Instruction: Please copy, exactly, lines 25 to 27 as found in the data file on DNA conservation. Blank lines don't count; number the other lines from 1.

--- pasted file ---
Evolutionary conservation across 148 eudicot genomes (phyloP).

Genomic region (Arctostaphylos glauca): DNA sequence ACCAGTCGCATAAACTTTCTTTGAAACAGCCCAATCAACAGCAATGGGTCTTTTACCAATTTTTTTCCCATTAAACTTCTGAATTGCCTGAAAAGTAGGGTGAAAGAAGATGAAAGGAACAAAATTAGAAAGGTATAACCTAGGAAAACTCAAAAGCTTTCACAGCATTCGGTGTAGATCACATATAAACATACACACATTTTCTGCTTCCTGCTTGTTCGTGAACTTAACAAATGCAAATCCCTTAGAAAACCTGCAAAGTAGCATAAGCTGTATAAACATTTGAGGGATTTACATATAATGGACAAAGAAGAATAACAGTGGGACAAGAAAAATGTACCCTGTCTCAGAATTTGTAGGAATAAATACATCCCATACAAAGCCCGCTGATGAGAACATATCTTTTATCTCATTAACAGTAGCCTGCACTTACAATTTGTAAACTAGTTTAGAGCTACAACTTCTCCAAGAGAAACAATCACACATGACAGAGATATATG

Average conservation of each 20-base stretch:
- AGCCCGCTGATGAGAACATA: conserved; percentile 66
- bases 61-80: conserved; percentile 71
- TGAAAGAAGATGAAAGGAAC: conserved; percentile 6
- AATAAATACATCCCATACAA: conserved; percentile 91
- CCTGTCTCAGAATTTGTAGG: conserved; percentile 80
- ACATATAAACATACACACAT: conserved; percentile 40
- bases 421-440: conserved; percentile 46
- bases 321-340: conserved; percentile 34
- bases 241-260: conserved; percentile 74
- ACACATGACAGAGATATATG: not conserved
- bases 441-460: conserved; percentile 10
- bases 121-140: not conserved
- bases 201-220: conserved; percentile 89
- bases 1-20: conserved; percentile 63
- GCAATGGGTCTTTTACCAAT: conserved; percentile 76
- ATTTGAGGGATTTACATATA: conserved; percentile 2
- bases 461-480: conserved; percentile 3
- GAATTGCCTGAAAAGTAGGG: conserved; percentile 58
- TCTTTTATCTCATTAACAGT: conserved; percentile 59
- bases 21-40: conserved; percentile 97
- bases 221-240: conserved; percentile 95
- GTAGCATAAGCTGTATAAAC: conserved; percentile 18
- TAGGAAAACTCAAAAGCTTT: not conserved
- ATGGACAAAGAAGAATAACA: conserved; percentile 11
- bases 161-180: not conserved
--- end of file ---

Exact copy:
- GTAGCATAAGCTGTATAAAC: conserved; percentile 18
- TAGGAAAACTCAAAAGCTTT: not conserved
- ATGGACAAAGAAGAATAACA: conserved; percentile 11